This article by TheDC’s Matthew Boyle strongly suggests that Sen. Klobuchar, when she was the Hennepin County Attorney, took prosecutorial discretion to the extreme. Here’s what I’m talking about:

In January 1999, evidence of what the St. Paul Pioneer Press called “early signs” of Petters’ Ponzi scheme crossed Klobuchar’s desk when officers from her Hennepin County Attorney’s Office raided the home Richard Hettler shared with Ruth Kahn, another Petters investor.

Documents retrieved in that raid, including those TheDC is publishing with this report, showed Hettler, Kahn and Petters engaged in a mutually beneficial and highly illegal financial scheme.

Klobuchar would ultimately prosecute Kahn and Hettler on the basis of this evidence, but not Petters.

Why didn’t Ms. Klobuchar prosecute Tom Petters at that point? Did she investigate his finances? If she investigated Petters, how could she not have found out about his improprieties? At minimum, shouldn’t she have found evidence that could’ve been referred to a federal prosecutor?

A promissory note obtained by TheDC, dated Nov. 19, 1997, shows Hettler loaned Petters $600,000 and promised to pay him $60,000 profit after just two months — a 120 percent annual interest rate that would have been a red flag for any financial crimes investigator.

In a second document TheDC obtained, Hettler legally assigned that promised $60,000 interest payment to Kahn on Jan. 5, 1998. Kahn then used that assigned interest as collateral for a $1.2 million loan from Premier Bank.

These days, Sen. Klobuchar is one of the Senate’s leading advocates for consumer protection legislation. Based on this information, it looks like she’s a better advocate than she was a prosecutor. It also looks like she cut her share of corners for the politically well-connected:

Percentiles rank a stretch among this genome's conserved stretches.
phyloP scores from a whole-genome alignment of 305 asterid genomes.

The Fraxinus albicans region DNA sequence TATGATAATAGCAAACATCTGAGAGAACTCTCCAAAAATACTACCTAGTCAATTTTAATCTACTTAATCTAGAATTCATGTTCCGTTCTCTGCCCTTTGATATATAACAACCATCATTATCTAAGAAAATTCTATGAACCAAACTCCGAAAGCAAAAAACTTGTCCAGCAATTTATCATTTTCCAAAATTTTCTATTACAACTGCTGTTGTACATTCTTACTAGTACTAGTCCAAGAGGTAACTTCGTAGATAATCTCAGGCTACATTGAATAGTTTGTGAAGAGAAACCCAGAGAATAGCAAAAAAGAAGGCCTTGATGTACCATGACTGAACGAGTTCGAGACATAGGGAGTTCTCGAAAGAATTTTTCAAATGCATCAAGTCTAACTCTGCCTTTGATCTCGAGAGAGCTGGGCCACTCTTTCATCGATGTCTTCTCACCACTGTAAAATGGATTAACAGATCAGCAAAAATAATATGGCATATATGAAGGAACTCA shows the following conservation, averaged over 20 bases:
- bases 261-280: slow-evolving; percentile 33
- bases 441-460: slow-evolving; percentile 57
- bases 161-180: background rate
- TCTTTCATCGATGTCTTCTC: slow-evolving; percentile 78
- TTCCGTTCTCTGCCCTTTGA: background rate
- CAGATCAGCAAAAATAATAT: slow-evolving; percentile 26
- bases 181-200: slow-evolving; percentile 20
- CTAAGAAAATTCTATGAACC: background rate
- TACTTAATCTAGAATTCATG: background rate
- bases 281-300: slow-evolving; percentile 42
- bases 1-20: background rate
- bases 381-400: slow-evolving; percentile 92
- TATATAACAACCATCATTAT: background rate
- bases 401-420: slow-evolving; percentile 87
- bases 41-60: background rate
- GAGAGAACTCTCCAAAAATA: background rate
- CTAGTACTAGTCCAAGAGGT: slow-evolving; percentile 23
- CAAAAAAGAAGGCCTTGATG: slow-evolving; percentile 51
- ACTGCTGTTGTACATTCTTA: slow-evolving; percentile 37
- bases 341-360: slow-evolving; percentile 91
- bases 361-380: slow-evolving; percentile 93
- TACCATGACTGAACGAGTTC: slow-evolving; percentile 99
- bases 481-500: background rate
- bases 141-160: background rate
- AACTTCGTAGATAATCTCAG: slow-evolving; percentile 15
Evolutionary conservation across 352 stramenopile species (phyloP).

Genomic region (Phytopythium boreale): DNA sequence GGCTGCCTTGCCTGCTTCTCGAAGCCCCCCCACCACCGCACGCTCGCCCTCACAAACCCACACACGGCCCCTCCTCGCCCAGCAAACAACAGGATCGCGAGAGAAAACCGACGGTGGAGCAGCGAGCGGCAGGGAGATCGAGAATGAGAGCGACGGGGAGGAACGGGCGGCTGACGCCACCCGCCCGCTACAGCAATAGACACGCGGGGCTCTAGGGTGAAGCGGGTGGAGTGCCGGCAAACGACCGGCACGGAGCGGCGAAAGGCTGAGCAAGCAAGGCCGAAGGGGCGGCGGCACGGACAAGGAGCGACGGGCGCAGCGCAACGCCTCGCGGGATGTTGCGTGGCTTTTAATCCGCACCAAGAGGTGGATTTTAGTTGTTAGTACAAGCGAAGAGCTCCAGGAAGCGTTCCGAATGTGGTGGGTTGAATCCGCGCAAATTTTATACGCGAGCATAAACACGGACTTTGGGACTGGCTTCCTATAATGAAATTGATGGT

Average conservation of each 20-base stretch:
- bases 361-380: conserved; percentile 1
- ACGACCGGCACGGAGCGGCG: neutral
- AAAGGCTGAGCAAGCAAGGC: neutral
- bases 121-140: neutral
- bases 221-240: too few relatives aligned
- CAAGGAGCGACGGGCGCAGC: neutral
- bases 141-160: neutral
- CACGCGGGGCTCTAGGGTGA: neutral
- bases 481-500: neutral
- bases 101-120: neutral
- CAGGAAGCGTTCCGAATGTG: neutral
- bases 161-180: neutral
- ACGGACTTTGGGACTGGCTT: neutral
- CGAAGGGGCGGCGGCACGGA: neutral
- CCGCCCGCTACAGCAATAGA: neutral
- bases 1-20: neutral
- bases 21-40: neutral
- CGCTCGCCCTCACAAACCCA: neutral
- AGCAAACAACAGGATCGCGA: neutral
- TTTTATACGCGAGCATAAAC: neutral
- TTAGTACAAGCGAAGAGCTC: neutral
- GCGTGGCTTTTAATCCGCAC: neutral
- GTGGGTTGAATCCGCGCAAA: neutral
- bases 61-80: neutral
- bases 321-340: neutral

Documents obtained by The Daily Caller show that U.S. Senator Amy Klobuchar helped keep a multibillion-dollar Ponzi schemer out of prison in the late 1990s when she was the County Attorney in Hennepin County, Minnesota.

That financial criminal, Tom Petters, presided over companies whose employees gave Klobuchar $8,500 for her re-election campaign, and would later contribute more than $120,000 toward her U.S. Senate run.

One of those companies’ vice presidents was Ted Mondale, a former state senator and son of former U.S. Vice President Walter Mondale. Before taking office as Hennepin County Attorney, Klobuchar was a partner at the Minneapolis law firm of Dorsey & Whitney, where Walter Mondale has practiced law since 1987.

When asked about this article, Sen. Klobuchar’s sole response was “No comment.” That response speaks volumes.

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